Wednesday, October 24, 2012

Shooting First


More Art by McQuarrie

A role-playing game based on a given intellectual property ought to be able to emulate situations from the source material.  It ought to be possible for characters in the game to do the same things that characters do in the source material; perhaps not beginning characters, but the game should accommodate the possibility of these circumstances and events.

In Star Wars (not 'Episode IV,' not 'A New Hope' – just Star Wars), there is some...interaction between the characters of Han Solo and Greedo.  In this post, your humble host speculates as to how the mechanics of Fantasy Flight's Edge of the Empire - Beta roleplaying game (hereinafter EotE-B) could be used to re-enact this scene.  Specifically, even though Greedo has a blaster leveled at Solo, the Corellian manages to surreptitiously draw his own blaster and successfully shoots Greedo without Greedo being able to retaliate.  Make no mistake – Han shot first.  Poor Greedo didn't fire at all.  It should be noted that realism – or lack thereof – is not at issue; if it happened in the movie, it should be possible in the game.

Essentially, Han fires a weapon.  Firing a weapon is an 'action' which a character can perform on his or her 'turn.'  The existence of a turn requires 'structured gameplay.'  As opposed to 'narrative gameplay,' 'structured gameplay' carefully measures time in terms of rounds and turns.

Events that occasion structured gameplay (e.g., combat) are called encounters.  At the onset of an encounter, 'Initiative order' is determined.  Each participating character makes a 'simple' skill check.  ('Simple' – in this sense – means that no Difficulty dice are added to the pool.)  Characters anticipating the encounter make a 'Cool' check.  (Cool is associated with the Presence characteristic.)  Characters not expecting the encounter make a 'Vigilance' check.  (Vigilance is associated with the Willpower characteristic.)  The character with the most successes goes first, with other characters going in order of descending successes.  Characters tied at a given number of successes go in descending order of advantage results.  No instructions are provided to resolve ties at this level (which I would imagine to be fairly commonplace).  Presence is a measure of “moxie, charisma, confidence, and force of personality.”  Willpower reflects “discipline, self-control, mental fortitude, and faith.”  (Perhaps your humble host is firmly entrenched in the 'old school' paradigm, but he would enlist Cunning for 'surprise' initiative and Agility for 'prepared' initiative.)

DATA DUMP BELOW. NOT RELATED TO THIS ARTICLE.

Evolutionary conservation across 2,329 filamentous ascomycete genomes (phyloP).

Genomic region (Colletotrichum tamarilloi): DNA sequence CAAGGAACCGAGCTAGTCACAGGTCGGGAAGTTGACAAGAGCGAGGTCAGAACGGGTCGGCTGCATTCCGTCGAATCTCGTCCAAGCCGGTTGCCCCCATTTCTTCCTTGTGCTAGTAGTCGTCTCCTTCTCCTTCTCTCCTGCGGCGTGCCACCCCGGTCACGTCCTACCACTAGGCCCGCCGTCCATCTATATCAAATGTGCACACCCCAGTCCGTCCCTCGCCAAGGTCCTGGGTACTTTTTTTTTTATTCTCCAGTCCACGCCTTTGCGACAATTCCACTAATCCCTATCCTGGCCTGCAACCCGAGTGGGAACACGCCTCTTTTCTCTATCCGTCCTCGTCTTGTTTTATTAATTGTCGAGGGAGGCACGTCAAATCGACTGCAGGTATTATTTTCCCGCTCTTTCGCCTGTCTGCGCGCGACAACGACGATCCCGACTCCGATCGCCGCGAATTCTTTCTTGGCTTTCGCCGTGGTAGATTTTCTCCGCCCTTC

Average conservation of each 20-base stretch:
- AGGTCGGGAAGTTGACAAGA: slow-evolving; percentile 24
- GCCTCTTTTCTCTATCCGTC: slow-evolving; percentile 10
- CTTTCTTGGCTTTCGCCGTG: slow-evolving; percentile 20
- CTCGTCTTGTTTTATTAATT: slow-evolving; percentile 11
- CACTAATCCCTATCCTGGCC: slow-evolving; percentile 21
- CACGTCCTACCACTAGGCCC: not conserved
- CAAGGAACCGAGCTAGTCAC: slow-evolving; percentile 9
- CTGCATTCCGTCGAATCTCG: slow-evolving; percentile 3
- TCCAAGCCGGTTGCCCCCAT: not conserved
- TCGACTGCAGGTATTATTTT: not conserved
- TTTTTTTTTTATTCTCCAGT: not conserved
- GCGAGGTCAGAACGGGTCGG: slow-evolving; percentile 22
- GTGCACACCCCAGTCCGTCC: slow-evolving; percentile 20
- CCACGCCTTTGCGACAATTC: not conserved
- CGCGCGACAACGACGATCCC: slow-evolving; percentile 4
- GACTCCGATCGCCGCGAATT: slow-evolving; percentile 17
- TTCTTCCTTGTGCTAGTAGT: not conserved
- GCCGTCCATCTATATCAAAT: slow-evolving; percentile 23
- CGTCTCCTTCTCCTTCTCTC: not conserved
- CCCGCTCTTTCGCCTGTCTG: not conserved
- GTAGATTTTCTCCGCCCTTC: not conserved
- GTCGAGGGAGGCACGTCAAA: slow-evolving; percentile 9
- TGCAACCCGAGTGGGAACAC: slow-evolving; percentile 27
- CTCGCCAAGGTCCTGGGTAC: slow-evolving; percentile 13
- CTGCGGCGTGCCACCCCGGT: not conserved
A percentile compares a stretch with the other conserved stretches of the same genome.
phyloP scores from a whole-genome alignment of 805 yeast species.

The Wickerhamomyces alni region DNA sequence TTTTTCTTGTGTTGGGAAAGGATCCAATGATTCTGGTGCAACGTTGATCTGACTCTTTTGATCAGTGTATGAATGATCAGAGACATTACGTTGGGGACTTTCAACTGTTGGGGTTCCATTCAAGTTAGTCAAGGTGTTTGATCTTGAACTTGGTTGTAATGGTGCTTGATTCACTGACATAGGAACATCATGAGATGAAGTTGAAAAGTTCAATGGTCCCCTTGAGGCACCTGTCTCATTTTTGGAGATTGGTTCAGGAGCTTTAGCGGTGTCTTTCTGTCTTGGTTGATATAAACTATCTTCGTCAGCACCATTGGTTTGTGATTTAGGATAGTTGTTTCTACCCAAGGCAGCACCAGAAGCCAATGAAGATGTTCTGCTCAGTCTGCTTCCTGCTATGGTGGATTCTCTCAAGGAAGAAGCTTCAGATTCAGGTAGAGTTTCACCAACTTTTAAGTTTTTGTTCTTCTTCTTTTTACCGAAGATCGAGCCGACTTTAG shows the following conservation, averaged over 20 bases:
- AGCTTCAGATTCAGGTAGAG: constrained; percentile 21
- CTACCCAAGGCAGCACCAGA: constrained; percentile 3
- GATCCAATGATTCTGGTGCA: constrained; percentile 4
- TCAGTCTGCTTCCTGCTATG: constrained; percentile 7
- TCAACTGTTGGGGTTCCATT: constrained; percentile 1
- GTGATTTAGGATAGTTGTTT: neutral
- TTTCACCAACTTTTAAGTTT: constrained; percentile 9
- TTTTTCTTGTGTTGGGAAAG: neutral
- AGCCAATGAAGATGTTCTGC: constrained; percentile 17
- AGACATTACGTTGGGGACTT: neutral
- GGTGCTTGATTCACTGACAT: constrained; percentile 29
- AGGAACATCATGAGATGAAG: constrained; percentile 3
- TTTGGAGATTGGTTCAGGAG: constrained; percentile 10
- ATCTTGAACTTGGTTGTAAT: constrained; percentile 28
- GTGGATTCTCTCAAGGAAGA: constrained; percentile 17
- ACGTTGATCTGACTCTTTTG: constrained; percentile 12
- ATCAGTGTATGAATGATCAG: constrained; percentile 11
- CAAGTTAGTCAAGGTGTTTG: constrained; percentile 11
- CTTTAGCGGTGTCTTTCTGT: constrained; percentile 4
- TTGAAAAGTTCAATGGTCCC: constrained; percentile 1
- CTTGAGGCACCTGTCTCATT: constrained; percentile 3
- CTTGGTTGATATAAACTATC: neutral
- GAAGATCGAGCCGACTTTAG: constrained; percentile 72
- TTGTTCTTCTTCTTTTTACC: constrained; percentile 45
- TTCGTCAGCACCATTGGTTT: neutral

Without a doubt, Han is a Smuggler: Scoundrel.  The Smuggler: Scoundrel talent tree offers two instances of Rapid Reaction; one at the 5 XP level and one at the 20 XP level.  For each rank in the Rapid Reaction talent, the character may suffer a point of strain and add a success to his or her initiative check.  The same talent tree offers Quick Draw at the 5 XP level.  Normally, drawing a weapon counts as a 'maneuver,' of which there are a limited number in a character's turn.  With Quick Draw, drawing a weapon becomes an 'incidental' activity; incidental activities do not constrain a character's options during a turn.

Given the verbal tête à tête upon which Han and Greedo engage, Presence sort of makes sense for determination of initiative.  It's reasonable to assume that Han has more presence than Greedo and if anybody has the 'Cool' skill, it's Han.  Given the situation, Han would undoubtedly use Rapid Reaction to garner an additional success.   So, in terms of initiative, it's not surprising that Han prevails. 

Yet can we rightfully consider the resolution of the Han-Greedo confrontation to be a mere matter of initiative?  After all, Greedo is pointing a blaster at Han.  Page 129 of EotE-B stipulates that, under certain circumstances, “a character may even be able to perform a maneuver when it is not his turn.”  Although an attack is an 'action,' which is distinct from a 'maneuver,' page 131 mentions there are “abilities allowing [characters] to perform an action as a maneuver.”  Greedo would not seem to have such an ability, but having a weapon trained on a target ought to count for something.

Let us examine the circumstances of the event.  Han and Greedo sit at a table.  Han puts a leg up onto the table, thereby concealing his holstered blaster from Greedo's view.  In Greedo's line-of-sight, Han nonchalantly picks at the cantina's stucco with his left hand, thereby distracting Greedo from what he is doing with his right hand.  Han resorts to subterfuge to counter Greedo's advantageous position.

This can be construed as an 'opposed check.'  Han assembles a dice pool based on his 'Stealth' skill (which is associated with Agility).  The Ability and Proficiency dice that would normally compose Greedo's 'Perception' skill dice pool are instead converted to Difficulty and Challenge dice (respectively) in Han's dice pool.  ('Perception' is associated with Intellect.)  Given Han's efforts at obfuscation, a Game Master might downgrade one of “Greedo's” dice, thereby lessening Han's difficulty.  Han could even chip in a Destiny Point to upgrade one of the positive dice in his pool.

Once Han has 'won' initiative and prevailed on his Stealth check, “frying poor Greedo” becomes a rather routine use of a blaster.


2 comments:

  1. That was the one scene I replayed over and over again as a kid. Han was (is) the coolest bad ass.

    Great job writing it up in game terms.

    ReplyDelete